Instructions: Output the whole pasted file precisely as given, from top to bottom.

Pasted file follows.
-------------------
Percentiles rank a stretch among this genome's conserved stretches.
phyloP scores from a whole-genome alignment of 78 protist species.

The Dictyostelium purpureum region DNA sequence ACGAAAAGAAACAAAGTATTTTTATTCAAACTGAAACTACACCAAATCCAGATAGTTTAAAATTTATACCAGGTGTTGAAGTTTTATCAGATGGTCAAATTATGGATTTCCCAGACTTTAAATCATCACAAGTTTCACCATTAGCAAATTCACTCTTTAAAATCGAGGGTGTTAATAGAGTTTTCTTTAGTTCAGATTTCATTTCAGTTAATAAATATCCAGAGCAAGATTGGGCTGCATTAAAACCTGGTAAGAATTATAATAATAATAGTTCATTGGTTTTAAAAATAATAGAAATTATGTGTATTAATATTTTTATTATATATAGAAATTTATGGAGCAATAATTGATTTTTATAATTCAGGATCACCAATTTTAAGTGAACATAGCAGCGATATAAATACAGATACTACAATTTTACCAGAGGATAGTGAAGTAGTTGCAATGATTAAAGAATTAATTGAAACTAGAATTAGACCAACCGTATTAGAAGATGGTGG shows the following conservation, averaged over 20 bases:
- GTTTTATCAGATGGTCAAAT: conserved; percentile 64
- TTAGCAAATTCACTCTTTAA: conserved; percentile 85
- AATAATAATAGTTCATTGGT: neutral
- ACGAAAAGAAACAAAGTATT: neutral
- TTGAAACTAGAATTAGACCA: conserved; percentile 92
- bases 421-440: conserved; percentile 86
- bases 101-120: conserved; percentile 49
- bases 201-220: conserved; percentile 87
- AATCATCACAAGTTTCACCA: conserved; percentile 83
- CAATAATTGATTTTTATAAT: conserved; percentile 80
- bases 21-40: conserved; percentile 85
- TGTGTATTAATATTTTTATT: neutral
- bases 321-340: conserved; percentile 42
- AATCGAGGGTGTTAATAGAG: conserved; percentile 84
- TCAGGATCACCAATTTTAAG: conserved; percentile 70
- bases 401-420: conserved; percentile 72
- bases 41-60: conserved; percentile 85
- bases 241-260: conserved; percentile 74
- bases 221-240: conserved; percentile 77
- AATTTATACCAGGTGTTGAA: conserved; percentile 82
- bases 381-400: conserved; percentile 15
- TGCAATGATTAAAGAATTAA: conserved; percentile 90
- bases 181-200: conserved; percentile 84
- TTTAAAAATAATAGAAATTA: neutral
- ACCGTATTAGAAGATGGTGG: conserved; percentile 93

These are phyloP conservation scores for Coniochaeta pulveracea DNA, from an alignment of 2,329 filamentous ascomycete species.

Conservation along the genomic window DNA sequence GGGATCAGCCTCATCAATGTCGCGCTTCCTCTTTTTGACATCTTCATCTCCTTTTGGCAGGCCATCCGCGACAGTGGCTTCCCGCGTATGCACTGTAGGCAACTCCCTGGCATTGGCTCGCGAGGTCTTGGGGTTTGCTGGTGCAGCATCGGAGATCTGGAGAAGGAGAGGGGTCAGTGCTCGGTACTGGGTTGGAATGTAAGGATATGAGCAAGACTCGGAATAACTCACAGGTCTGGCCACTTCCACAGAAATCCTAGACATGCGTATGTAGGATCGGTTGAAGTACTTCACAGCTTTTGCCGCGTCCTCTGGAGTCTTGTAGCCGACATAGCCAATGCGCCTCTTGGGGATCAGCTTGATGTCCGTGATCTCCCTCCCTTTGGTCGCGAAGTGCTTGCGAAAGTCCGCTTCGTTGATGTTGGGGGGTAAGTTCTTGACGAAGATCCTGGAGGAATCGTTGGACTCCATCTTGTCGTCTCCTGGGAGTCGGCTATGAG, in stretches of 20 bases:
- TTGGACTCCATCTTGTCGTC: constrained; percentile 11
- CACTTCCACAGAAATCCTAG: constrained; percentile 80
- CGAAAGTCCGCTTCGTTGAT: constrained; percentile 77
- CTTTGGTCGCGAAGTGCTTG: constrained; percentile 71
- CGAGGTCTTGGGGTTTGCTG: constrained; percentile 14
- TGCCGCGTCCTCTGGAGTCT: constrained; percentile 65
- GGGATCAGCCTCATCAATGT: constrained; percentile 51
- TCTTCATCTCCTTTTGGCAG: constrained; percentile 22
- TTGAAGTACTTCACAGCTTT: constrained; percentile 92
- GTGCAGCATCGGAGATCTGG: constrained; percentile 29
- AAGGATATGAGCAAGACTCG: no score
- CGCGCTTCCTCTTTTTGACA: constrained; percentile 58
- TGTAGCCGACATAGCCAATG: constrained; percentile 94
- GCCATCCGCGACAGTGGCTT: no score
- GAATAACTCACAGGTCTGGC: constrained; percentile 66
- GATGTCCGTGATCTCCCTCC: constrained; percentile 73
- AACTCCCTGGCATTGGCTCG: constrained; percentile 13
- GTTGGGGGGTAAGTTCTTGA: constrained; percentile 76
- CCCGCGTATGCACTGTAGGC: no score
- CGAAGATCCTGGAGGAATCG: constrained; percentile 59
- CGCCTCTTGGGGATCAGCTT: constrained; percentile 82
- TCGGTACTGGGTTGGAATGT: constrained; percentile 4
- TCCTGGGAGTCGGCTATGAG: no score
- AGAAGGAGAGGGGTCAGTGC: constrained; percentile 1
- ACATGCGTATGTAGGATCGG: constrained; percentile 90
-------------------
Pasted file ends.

Percentiles rank a stretch among this genome's conserved stretches.
phyloP scores from a whole-genome alignment of 78 protist species.

The Dictyostelium purpureum region DNA sequence ACGAAAAGAAACAAAGTATTTTTATTCAAACTGAAACTACACCAAATCCAGATAGTTTAAAATTTATACCAGGTGTTGAAGTTTTATCAGATGGTCAAATTATGGATTTCCCAGACTTTAAATCATCACAAGTTTCACCATTAGCAAATTCACTCTTTAAAATCGAGGGTGTTAATAGAGTTTTCTTTAGTTCAGATTTCATTTCAGTTAATAAATATCCAGAGCAAGATTGGGCTGCATTAAAACCTGGTAAGAATTATAATAATAATAGTTCATTGGTTTTAAAAATAATAGAAATTATGTGTATTAATATTTTTATTATATATAGAAATTTATGGAGCAATAATTGATTTTTATAATTCAGGATCACCAATTTTAAGTGAACATAGCAGCGATATAAATACAGATACTACAATTTTACCAGAGGATAGTGAAGTAGTTGCAATGATTAAAGAATTAATTGAAACTAGAATTAGACCAACCGTATTAGAAGATGGTGG shows the following conservation, averaged over 20 bases:
- GTTTTATCAGATGGTCAAAT: conserved; percentile 64
- TTAGCAAATTCACTCTTTAA: conserved; percentile 85
- AATAATAATAGTTCATTGGT: neutral
- ACGAAAAGAAACAAAGTATT: neutral
- TTGAAACTAGAATTAGACCA: conserved; percentile 92
- bases 421-440: conserved; percentile 86
- bases 101-120: conserved; percentile 49
- bases 201-220: conserved; percentile 87
- AATCATCACAAGTTTCACCA: conserved; percentile 83
- CAATAATTGATTTTTATAAT: conserved; percentile 80
- bases 21-40: conserved; percentile 85
- TGTGTATTAATATTTTTATT: neutral
- bases 321-340: conserved; percentile 42
- AATCGAGGGTGTTAATAGAG: conserved; percentile 84
- TCAGGATCACCAATTTTAAG: conserved; percentile 70
- bases 401-420: conserved; percentile 72
- bases 41-60: conserved; percentile 85
- bases 241-260: conserved; percentile 74
- bases 221-240: conserved; percentile 77
- AATTTATACCAGGTGTTGAA: conserved; percentile 82
- bases 381-400: conserved; percentile 15
- TGCAATGATTAAAGAATTAA: conserved; percentile 90
- bases 181-200: conserved; percentile 84
- TTTAAAAATAATAGAAATTA: neutral
- ACCGTATTAGAAGATGGTGG: conserved; percentile 93

These are phyloP conservation scores for Coniochaeta pulveracea DNA, from an alignment of 2,329 filamentous ascomycete species.

Conservation along the genomic window DNA sequence GGGATCAGCCTCATCAATGTCGCGCTTCCTCTTTTTGACATCTTCATCTCCTTTTGGCAGGCCATCCGCGACAGTGGCTTCCCGCGTATGCACTGTAGGCAACTCCCTGGCATTGGCTCGCGAGGTCTTGGGGTTTGCTGGTGCAGCATCGGAGATCTGGAGAAGGAGAGGGGTCAGTGCTCGGTACTGGGTTGGAATGTAAGGATATGAGCAAGACTCGGAATAACTCACAGGTCTGGCCACTTCCACAGAAATCCTAGACATGCGTATGTAGGATCGGTTGAAGTACTTCACAGCTTTTGCCGCGTCCTCTGGAGTCTTGTAGCCGACATAGCCAATGCGCCTCTTGGGGATCAGCTTGATGTCCGTGATCTCCCTCCCTTTGGTCGCGAAGTGCTTGCGAAAGTCCGCTTCGTTGATGTTGGGGGGTAAGTTCTTGACGAAGATCCTGGAGGAATCGTTGGACTCCATCTTGTCGTCTCCTGGGAGTCGGCTATGAG, in stretches of 20 bases:
- TTGGACTCCATCTTGTCGTC: constrained; percentile 11
- CACTTCCACAGAAATCCTAG: constrained; percentile 80
- CGAAAGTCCGCTTCGTTGAT: constrained; percentile 77
- CTTTGGTCGCGAAGTGCTTG: constrained; percentile 71
- CGAGGTCTTGGGGTTTGCTG: constrained; percentile 14
- TGCCGCGTCCTCTGGAGTCT: constrained; percentile 65
- GGGATCAGCCTCATCAATGT: constrained; percentile 51
- TCTTCATCTCCTTTTGGCAG: constrained; percentile 22
- TTGAAGTACTTCACAGCTTT: constrained; percentile 92
- GTGCAGCATCGGAGATCTGG: constrained; percentile 29
- AAGGATATGAGCAAGACTCG: no score
- CGCGCTTCCTCTTTTTGACA: constrained; percentile 58
- TGTAGCCGACATAGCCAATG: constrained; percentile 94
- GCCATCCGCGACAGTGGCTT: no score
- GAATAACTCACAGGTCTGGC: constrained; percentile 66
- GATGTCCGTGATCTCCCTCC: constrained; percentile 73
- AACTCCCTGGCATTGGCTCG: constrained; percentile 13
- GTTGGGGGGTAAGTTCTTGA: constrained; percentile 76
- CCCGCGTATGCACTGTAGGC: no score
- CGAAGATCCTGGAGGAATCG: constrained; percentile 59
- CGCCTCTTGGGGATCAGCTT: constrained; percentile 82
- TCGGTACTGGGTTGGAATGT: constrained; percentile 4
- TCCTGGGAGTCGGCTATGAG: no score
- AGAAGGAGAGGGGTCAGTGC: constrained; percentile 1
- ACATGCGTATGTAGGATCGG: constrained; percentile 90